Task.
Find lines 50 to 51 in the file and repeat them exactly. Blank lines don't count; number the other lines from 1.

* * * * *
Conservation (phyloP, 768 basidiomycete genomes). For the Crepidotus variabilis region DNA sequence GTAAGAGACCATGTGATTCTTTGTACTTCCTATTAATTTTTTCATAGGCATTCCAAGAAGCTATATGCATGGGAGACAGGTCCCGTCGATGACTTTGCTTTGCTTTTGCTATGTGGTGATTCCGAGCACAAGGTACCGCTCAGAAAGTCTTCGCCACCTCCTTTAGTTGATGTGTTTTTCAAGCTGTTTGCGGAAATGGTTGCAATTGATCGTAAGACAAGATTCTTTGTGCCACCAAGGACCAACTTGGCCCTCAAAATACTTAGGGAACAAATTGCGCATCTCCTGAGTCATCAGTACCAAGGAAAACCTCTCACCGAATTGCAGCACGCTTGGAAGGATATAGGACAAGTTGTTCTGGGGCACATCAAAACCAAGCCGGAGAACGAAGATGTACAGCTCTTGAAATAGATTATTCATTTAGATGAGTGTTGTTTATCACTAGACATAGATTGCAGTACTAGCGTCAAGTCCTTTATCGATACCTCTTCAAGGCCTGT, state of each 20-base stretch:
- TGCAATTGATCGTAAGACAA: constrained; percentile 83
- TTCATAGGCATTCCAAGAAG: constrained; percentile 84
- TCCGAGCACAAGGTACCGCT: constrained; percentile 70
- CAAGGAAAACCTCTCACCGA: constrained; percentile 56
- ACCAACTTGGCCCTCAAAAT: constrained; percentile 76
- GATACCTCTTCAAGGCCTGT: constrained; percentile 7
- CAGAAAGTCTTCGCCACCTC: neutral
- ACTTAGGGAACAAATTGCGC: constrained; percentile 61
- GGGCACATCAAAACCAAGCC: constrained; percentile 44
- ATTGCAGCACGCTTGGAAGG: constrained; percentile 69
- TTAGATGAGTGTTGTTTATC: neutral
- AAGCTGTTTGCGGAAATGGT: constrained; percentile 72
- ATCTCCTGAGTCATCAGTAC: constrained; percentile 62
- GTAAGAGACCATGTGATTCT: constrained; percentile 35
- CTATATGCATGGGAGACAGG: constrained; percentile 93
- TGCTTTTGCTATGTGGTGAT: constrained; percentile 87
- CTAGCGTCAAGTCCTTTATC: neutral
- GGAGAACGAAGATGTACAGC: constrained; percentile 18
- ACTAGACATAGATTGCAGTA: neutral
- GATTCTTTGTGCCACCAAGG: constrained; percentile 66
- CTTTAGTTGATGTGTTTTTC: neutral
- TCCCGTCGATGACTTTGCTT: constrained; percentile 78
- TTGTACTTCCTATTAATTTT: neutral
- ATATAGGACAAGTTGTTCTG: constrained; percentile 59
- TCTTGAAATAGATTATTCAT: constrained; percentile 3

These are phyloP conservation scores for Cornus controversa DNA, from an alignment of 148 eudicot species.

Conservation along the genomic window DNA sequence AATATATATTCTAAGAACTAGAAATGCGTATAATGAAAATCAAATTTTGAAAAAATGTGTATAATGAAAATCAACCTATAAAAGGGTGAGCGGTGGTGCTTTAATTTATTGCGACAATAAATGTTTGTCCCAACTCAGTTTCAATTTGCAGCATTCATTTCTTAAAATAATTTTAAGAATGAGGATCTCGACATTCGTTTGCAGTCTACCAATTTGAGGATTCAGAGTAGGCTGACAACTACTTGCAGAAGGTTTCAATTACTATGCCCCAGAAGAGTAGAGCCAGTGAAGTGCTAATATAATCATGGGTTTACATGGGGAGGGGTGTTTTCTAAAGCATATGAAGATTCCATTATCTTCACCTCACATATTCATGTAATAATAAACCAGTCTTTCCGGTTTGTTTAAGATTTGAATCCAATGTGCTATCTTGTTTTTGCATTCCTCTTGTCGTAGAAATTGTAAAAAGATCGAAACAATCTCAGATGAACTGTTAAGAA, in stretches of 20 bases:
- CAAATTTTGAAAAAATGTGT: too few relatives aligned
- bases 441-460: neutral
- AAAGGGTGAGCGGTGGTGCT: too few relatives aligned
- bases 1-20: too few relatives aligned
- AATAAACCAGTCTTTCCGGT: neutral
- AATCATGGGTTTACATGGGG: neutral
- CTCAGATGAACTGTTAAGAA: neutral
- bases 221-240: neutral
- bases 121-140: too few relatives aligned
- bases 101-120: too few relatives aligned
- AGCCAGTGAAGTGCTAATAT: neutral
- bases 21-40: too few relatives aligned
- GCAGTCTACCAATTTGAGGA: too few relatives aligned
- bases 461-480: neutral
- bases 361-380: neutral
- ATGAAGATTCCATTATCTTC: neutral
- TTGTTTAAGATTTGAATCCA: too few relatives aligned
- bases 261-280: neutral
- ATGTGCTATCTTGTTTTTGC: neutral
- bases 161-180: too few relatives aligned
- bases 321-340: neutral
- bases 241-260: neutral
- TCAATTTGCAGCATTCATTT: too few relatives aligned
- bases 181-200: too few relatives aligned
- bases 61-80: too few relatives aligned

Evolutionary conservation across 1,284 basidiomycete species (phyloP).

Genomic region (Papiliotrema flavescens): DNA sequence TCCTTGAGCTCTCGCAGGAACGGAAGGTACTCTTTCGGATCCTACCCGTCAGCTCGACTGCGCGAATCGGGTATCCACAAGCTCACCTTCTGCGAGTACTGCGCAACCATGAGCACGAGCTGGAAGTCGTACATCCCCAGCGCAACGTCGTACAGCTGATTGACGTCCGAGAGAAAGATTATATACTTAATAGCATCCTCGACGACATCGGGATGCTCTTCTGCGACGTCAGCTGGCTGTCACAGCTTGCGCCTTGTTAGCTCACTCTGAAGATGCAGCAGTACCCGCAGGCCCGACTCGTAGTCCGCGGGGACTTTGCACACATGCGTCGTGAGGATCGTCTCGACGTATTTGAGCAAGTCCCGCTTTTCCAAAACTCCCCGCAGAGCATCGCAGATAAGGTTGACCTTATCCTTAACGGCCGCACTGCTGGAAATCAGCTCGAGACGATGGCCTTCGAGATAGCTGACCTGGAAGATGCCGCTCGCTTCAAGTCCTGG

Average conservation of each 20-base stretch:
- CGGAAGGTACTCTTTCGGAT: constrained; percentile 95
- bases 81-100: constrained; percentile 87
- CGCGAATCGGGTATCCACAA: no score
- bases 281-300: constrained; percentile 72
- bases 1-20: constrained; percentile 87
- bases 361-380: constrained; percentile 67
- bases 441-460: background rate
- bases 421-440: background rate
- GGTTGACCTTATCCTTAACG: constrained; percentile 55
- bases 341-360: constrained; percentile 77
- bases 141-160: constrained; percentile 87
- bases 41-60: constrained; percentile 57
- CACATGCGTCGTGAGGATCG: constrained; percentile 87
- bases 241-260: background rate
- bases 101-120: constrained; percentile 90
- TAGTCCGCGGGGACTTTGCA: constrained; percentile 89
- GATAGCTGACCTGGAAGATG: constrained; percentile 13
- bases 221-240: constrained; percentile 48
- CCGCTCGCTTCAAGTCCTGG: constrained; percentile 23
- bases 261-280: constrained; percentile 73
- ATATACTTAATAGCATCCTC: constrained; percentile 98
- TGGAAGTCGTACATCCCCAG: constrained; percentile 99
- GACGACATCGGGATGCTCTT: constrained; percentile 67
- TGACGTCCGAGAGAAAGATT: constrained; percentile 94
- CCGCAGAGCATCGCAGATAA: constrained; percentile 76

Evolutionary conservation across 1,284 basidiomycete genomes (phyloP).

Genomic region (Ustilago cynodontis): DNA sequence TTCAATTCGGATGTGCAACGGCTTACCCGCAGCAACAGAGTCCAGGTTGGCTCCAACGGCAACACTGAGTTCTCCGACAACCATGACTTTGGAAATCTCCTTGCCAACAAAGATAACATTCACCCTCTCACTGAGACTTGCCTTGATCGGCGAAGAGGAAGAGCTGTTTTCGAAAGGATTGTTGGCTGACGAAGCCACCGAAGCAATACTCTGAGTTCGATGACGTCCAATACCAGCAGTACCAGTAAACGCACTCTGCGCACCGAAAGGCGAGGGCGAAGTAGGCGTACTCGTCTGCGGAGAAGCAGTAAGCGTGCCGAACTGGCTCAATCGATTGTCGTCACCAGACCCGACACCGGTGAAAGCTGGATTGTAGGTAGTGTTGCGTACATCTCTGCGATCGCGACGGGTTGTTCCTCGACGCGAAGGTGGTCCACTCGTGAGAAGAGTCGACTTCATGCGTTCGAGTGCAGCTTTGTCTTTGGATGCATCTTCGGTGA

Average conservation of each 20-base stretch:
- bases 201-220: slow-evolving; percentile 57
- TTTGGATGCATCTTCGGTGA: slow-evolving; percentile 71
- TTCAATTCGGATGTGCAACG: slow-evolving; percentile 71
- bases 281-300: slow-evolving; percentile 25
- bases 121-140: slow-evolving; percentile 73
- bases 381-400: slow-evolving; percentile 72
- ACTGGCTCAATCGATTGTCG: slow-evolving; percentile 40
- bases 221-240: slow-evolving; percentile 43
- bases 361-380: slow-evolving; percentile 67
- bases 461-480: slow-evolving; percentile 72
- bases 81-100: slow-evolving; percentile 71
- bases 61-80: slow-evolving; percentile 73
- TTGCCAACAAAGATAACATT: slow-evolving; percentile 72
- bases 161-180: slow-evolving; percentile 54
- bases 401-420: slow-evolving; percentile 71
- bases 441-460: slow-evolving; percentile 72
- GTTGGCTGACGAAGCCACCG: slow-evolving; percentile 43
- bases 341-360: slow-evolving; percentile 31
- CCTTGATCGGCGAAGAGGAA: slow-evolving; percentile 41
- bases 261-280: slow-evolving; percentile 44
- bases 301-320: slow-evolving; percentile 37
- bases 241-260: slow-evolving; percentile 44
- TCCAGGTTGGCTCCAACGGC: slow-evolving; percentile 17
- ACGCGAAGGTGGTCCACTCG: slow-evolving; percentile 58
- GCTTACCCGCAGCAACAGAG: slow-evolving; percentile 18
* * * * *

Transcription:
- bases 241-260: neutral
- TCAATTTGCAGCATTCATTT: too few relatives aligned